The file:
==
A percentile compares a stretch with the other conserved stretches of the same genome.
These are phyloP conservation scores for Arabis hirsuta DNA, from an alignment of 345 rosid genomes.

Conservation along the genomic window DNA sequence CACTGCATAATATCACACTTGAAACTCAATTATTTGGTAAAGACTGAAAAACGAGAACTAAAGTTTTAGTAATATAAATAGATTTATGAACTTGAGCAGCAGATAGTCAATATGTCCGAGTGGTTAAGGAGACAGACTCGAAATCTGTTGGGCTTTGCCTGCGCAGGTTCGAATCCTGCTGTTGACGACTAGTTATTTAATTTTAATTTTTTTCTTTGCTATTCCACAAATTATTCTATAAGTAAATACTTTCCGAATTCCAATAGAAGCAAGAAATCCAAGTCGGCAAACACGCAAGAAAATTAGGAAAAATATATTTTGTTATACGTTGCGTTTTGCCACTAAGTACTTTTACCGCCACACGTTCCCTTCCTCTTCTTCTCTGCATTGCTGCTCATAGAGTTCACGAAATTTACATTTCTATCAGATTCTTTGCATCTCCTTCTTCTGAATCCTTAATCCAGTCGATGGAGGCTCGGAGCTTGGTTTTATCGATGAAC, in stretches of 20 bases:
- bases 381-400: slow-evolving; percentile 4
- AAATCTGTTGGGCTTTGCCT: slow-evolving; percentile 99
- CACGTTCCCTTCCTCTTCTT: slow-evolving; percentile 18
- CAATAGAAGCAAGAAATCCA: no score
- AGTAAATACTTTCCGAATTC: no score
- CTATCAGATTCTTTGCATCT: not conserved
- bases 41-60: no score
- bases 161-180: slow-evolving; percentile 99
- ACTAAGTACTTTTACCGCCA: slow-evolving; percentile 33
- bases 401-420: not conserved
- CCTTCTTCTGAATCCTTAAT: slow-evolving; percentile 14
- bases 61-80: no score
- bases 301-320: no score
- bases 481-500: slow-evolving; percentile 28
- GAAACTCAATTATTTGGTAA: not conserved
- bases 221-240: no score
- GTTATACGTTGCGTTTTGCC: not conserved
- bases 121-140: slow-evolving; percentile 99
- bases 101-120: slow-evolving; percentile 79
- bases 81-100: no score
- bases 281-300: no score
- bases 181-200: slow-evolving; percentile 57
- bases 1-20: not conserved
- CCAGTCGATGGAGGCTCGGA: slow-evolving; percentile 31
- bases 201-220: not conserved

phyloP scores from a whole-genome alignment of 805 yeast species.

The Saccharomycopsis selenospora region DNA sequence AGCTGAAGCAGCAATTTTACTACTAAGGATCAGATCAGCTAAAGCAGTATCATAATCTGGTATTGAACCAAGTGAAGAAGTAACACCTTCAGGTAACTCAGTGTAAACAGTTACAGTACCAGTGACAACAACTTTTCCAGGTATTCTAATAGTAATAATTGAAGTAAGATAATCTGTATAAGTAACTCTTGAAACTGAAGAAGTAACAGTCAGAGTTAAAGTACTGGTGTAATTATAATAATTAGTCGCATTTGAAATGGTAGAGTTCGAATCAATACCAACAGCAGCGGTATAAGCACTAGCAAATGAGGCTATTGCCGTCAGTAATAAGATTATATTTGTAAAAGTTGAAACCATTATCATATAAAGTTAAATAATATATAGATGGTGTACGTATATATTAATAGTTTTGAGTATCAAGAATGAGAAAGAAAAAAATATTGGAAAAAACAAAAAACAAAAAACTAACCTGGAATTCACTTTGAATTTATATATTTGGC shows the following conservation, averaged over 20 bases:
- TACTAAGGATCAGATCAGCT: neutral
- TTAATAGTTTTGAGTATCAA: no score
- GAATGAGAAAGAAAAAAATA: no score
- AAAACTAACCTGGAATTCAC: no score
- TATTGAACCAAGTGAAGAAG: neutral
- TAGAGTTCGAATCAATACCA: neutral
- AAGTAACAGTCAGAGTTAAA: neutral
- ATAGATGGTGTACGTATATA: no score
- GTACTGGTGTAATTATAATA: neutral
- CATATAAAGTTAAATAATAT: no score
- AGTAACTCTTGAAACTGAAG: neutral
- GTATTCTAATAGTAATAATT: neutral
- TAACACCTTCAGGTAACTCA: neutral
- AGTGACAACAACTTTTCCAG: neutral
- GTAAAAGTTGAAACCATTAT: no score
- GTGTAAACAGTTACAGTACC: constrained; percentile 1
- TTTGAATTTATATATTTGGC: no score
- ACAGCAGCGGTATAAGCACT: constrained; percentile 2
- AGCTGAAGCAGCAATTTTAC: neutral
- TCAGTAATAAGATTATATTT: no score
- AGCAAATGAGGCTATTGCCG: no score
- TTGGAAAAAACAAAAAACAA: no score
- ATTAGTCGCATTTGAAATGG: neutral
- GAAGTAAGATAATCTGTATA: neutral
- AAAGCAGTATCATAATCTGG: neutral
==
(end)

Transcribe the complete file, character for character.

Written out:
A percentile compares a stretch with the other conserved stretches of the same genome.
These are phyloP conservation scores for Arabis hirsuta DNA, from an alignment of 345 rosid genomes.

Conservation along the genomic window DNA sequence CACTGCATAATATCACACTTGAAACTCAATTATTTGGTAAAGACTGAAAAACGAGAACTAAAGTTTTAGTAATATAAATAGATTTATGAACTTGAGCAGCAGATAGTCAATATGTCCGAGTGGTTAAGGAGACAGACTCGAAATCTGTTGGGCTTTGCCTGCGCAGGTTCGAATCCTGCTGTTGACGACTAGTTATTTAATTTTAATTTTTTTCTTTGCTATTCCACAAATTATTCTATAAGTAAATACTTTCCGAATTCCAATAGAAGCAAGAAATCCAAGTCGGCAAACACGCAAGAAAATTAGGAAAAATATATTTTGTTATACGTTGCGTTTTGCCACTAAGTACTTTTACCGCCACACGTTCCCTTCCTCTTCTTCTCTGCATTGCTGCTCATAGAGTTCACGAAATTTACATTTCTATCAGATTCTTTGCATCTCCTTCTTCTGAATCCTTAATCCAGTCGATGGAGGCTCGGAGCTTGGTTTTATCGATGAAC, in stretches of 20 bases:
- bases 381-400: slow-evolving; percentile 4
- AAATCTGTTGGGCTTTGCCT: slow-evolving; percentile 99
- CACGTTCCCTTCCTCTTCTT: slow-evolving; percentile 18
- CAATAGAAGCAAGAAATCCA: no score
- AGTAAATACTTTCCGAATTC: no score
- CTATCAGATTCTTTGCATCT: not conserved
- bases 41-60: no score
- bases 161-180: slow-evolving; percentile 99
- ACTAAGTACTTTTACCGCCA: slow-evolving; percentile 33
- bases 401-420: not conserved
- CCTTCTTCTGAATCCTTAAT: slow-evolving; percentile 14
- bases 61-80: no score
- bases 301-320: no score
- bases 481-500: slow-evolving; percentile 28
- GAAACTCAATTATTTGGTAA: not conserved
- bases 221-240: no score
- GTTATACGTTGCGTTTTGCC: not conserved
- bases 121-140: slow-evolving; percentile 99
- bases 101-120: slow-evolving; percentile 79
- bases 81-100: no score
- bases 281-300: no score
- bases 181-200: slow-evolving; percentile 57
- bases 1-20: not conserved
- CCAGTCGATGGAGGCTCGGA: slow-evolving; percentile 31
- bases 201-220: not conserved

phyloP scores from a whole-genome alignment of 805 yeast species.

The Saccharomycopsis selenospora region DNA sequence AGCTGAAGCAGCAATTTTACTACTAAGGATCAGATCAGCTAAAGCAGTATCATAATCTGGTATTGAACCAAGTGAAGAAGTAACACCTTCAGGTAACTCAGTGTAAACAGTTACAGTACCAGTGACAACAACTTTTCCAGGTATTCTAATAGTAATAATTGAAGTAAGATAATCTGTATAAGTAACTCTTGAAACTGAAGAAGTAACAGTCAGAGTTAAAGTACTGGTGTAATTATAATAATTAGTCGCATTTGAAATGGTAGAGTTCGAATCAATACCAACAGCAGCGGTATAAGCACTAGCAAATGAGGCTATTGCCGTCAGTAATAAGATTATATTTGTAAAAGTTGAAACCATTATCATATAAAGTTAAATAATATATAGATGGTGTACGTATATATTAATAGTTTTGAGTATCAAGAATGAGAAAGAAAAAAATATTGGAAAAAACAAAAAACAAAAAACTAACCTGGAATTCACTTTGAATTTATATATTTGGC shows the following conservation, averaged over 20 bases:
- TACTAAGGATCAGATCAGCT: neutral
- TTAATAGTTTTGAGTATCAA: no score
- GAATGAGAAAGAAAAAAATA: no score
- AAAACTAACCTGGAATTCAC: no score
- TATTGAACCAAGTGAAGAAG: neutral
- TAGAGTTCGAATCAATACCA: neutral
- AAGTAACAGTCAGAGTTAAA: neutral
- ATAGATGGTGTACGTATATA: no score
- GTACTGGTGTAATTATAATA: neutral
- CATATAAAGTTAAATAATAT: no score
- AGTAACTCTTGAAACTGAAG: neutral
- GTATTCTAATAGTAATAATT: neutral
- TAACACCTTCAGGTAACTCA: neutral
- AGTGACAACAACTTTTCCAG: neutral
- GTAAAAGTTGAAACCATTAT: no score
- GTGTAAACAGTTACAGTACC: constrained; percentile 1
- TTTGAATTTATATATTTGGC: no score
- ACAGCAGCGGTATAAGCACT: constrained; percentile 2
- AGCTGAAGCAGCAATTTTAC: neutral
- TCAGTAATAAGATTATATTT: no score
- AGCAAATGAGGCTATTGCCG: no score
- TTGGAAAAAACAAAAAACAA: no score
- ATTAGTCGCATTTGAAATGG: neutral
- GAAGTAAGATAATCTGTATA: neutral
- AAAGCAGTATCATAATCTGG: neutral